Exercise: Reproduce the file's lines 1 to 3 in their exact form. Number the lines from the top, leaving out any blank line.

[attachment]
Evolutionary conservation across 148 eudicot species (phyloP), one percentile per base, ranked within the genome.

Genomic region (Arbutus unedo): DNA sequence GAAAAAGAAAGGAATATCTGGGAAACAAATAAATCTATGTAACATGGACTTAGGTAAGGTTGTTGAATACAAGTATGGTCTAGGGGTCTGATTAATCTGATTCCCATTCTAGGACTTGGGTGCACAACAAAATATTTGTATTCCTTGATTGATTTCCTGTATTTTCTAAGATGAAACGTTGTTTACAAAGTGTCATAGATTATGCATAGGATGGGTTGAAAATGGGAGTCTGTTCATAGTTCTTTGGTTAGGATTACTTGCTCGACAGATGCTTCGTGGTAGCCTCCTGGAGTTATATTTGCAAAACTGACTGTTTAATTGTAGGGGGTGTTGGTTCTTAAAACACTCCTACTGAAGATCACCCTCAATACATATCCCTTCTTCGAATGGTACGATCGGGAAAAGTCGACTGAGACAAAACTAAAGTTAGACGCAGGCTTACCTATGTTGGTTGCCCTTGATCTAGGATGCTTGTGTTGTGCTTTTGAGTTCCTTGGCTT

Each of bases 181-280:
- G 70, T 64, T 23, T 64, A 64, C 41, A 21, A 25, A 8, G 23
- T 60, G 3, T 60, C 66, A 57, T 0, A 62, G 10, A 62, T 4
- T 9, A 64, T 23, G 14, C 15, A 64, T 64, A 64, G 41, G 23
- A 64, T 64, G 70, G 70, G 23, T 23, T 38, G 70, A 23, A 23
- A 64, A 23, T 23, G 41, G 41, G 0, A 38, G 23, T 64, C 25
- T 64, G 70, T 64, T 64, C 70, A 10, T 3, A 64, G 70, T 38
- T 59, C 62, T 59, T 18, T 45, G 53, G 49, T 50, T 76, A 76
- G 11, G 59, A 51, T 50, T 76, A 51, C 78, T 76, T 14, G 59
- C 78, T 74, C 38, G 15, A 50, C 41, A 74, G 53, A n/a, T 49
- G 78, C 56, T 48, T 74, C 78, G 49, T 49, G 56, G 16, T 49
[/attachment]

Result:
Evolutionary conservation across 148 eudicot species (phyloP), one percentile per base, ranked within the genome.

Genomic region (Arbutus unedo): DNA sequence GAAAAAGAAAGGAATATCTGGGAAACAAATAAATCTATGTAACATGGACTTAGGTAAGGTTGTTGAATACAAGTATGGTCTAGGGGTCTGATTAATCTGATTCCCATTCTAGGACTTGGGTGCACAACAAAATATTTGTATTCCTTGATTGATTTCCTGTATTTTCTAAGATGAAACGTTGTTTACAAAGTGTCATAGATTATGCATAGGATGGGTTGAAAATGGGAGTCTGTTCATAGTTCTTTGGTTAGGATTACTTGCTCGACAGATGCTTCGTGGTAGCCTCCTGGAGTTATATTTGCAAAACTGACTGTTTAATTGTAGGGGGTGTTGGTTCTTAAAACACTCCTACTGAAGATCACCCTCAATACATATCCCTTCTTCGAATGGTACGATCGGGAAAAGTCGACTGAGACAAAACTAAAGTTAGACGCAGGCTTACCTATGTTGGTTGCCCTTGATCTAGGATGCTTGTGTTGTGCTTTTGAGTTCCTTGGCTT

Each of bases 181-280: